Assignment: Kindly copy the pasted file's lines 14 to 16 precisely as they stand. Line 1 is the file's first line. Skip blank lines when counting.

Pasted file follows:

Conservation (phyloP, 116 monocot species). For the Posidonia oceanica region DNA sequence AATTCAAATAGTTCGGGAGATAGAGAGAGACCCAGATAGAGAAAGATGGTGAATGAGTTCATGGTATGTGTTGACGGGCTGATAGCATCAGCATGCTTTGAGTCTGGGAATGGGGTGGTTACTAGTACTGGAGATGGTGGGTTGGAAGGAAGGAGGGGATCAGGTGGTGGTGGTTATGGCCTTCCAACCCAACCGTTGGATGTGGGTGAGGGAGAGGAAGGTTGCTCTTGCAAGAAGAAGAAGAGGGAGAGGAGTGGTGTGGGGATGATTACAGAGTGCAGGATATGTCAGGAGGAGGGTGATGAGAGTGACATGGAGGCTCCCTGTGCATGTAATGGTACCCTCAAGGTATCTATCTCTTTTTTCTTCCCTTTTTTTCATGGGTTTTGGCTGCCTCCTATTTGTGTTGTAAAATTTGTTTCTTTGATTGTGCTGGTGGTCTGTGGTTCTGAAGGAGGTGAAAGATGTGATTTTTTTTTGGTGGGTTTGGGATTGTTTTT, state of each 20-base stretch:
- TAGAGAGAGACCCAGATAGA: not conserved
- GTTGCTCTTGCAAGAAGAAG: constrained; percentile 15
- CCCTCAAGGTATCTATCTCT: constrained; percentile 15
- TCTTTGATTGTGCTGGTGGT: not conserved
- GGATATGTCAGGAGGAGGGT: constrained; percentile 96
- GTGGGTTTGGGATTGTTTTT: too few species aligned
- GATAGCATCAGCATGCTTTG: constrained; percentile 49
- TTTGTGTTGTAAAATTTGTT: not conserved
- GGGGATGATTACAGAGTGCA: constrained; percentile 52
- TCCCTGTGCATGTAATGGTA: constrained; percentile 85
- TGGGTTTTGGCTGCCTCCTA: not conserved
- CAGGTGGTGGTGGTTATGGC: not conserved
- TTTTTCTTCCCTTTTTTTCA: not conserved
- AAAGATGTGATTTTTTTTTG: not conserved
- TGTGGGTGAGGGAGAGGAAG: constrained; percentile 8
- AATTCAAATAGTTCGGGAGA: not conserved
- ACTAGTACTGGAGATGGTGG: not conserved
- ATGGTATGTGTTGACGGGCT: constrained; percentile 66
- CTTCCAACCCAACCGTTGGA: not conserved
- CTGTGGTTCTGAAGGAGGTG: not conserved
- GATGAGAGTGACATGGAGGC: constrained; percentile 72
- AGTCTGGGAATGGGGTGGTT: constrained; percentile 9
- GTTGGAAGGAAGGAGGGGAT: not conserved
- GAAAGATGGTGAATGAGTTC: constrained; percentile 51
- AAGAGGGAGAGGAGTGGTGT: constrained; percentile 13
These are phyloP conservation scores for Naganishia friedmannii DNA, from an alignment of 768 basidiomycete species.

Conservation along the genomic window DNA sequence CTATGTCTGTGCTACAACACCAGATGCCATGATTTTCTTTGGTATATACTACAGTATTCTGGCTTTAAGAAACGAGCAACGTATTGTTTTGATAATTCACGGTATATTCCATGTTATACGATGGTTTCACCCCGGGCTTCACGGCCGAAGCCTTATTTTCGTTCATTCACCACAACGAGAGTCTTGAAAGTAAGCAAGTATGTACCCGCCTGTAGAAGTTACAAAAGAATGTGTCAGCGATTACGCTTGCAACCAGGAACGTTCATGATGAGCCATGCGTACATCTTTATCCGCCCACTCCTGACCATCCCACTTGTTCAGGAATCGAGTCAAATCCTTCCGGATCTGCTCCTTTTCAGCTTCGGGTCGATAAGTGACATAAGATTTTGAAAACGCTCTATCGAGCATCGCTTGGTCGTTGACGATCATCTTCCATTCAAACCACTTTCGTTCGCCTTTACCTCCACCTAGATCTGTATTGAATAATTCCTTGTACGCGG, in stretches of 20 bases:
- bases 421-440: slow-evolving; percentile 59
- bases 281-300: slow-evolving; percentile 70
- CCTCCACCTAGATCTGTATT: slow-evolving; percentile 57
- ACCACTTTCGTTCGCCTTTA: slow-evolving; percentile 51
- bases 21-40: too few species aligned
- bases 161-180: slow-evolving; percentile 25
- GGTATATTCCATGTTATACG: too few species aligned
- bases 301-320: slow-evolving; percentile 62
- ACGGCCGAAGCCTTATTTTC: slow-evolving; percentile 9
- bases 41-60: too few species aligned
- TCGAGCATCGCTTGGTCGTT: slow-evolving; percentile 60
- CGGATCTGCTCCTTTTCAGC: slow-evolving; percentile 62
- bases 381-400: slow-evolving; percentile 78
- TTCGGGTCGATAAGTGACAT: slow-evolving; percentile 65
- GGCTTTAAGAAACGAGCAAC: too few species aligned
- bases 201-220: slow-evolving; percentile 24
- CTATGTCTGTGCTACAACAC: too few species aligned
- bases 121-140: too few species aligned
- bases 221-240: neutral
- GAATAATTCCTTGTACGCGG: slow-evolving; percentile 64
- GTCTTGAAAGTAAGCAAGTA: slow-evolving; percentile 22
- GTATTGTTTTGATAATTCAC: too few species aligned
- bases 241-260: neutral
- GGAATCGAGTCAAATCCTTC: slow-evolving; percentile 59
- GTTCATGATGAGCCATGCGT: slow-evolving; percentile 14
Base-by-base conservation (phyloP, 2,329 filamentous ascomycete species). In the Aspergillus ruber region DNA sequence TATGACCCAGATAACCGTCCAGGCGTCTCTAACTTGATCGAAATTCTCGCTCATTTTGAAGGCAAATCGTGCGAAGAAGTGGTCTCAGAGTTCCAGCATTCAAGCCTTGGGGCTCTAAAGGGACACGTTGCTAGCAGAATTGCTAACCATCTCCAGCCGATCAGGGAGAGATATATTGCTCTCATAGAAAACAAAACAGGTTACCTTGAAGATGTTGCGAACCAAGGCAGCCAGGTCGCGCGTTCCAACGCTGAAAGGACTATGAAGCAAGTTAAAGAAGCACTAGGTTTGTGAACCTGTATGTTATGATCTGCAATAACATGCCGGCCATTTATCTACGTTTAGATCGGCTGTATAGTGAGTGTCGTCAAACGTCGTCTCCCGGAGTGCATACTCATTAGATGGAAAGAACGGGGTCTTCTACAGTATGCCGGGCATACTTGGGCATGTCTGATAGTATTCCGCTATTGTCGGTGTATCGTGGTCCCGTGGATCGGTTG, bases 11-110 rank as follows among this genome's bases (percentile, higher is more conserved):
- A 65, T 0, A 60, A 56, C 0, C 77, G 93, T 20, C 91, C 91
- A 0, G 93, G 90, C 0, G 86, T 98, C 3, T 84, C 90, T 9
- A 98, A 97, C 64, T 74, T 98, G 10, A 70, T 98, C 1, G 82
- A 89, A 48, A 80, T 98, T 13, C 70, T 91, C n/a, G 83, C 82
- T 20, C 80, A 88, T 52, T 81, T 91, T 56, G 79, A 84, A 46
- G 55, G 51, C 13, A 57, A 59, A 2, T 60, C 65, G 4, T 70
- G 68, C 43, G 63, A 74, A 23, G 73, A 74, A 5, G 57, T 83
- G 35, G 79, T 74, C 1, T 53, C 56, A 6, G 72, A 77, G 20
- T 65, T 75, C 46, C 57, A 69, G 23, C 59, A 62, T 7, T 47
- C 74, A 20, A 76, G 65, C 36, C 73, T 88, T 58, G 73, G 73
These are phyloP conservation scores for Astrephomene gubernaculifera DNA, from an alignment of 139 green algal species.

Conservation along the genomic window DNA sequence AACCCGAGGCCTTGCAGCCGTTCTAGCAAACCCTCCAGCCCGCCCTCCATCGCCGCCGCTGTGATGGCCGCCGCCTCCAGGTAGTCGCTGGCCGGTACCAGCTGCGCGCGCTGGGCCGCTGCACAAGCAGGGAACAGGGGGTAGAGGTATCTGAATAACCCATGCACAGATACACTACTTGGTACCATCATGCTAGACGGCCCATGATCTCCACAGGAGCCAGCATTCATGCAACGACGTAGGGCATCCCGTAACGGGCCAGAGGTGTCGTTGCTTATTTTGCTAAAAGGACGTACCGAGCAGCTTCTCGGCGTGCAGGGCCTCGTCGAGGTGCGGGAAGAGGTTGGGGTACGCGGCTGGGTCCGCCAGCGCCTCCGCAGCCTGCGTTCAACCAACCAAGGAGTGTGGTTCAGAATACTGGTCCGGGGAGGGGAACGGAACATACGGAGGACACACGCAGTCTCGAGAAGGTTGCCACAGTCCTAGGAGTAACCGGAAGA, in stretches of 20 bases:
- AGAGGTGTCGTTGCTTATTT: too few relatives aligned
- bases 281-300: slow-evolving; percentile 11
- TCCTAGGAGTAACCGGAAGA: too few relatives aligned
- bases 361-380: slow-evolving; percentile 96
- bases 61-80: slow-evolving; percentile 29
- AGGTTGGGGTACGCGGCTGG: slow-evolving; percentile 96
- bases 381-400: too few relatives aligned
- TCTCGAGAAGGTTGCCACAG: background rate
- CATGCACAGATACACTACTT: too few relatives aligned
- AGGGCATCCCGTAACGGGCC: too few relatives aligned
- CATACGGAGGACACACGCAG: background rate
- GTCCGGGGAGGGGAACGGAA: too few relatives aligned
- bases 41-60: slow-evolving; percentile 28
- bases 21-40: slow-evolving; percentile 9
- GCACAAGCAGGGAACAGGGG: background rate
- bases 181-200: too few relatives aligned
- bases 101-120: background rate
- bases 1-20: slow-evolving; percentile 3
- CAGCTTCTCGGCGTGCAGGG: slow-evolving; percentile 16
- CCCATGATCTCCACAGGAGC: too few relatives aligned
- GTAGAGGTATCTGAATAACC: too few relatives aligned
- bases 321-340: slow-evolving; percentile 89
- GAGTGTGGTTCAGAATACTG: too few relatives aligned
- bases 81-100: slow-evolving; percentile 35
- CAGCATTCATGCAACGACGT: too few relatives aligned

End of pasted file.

- TTTTTCTTCCCTTTTTTTCA: not conserved
- AAAGATGTGATTTTTTTTTG: not conserved
- TGTGGGTGAGGGAGAGGAAG: constrained; percentile 8